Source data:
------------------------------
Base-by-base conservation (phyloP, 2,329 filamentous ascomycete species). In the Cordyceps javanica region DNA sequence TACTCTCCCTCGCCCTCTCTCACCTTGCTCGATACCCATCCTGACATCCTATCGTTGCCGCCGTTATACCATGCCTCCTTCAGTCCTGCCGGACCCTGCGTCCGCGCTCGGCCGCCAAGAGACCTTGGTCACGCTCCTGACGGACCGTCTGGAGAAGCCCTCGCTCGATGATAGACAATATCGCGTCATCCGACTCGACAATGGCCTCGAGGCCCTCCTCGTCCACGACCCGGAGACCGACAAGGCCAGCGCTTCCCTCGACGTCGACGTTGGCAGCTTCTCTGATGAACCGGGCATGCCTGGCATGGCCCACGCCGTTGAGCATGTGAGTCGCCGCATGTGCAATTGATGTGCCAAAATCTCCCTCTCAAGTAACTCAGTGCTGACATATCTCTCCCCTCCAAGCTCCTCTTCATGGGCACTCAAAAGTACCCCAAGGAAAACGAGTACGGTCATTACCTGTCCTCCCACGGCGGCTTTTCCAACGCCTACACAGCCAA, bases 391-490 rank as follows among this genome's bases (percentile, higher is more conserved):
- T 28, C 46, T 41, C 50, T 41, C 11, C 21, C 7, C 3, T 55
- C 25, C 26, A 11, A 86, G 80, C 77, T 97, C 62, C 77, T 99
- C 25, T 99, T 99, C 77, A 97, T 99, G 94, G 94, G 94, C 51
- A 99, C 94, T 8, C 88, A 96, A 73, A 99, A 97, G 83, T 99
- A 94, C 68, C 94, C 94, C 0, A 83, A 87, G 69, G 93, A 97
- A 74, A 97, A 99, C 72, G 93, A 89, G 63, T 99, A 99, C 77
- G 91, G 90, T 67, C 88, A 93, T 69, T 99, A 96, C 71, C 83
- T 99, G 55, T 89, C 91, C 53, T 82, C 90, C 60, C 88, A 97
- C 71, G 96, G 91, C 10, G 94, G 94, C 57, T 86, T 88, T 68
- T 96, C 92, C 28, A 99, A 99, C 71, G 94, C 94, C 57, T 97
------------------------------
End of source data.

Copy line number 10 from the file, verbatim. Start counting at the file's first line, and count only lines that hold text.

- C 71, G 96, G 91, C 10, G 94, G 94, C 57, T 86, T 88, T 68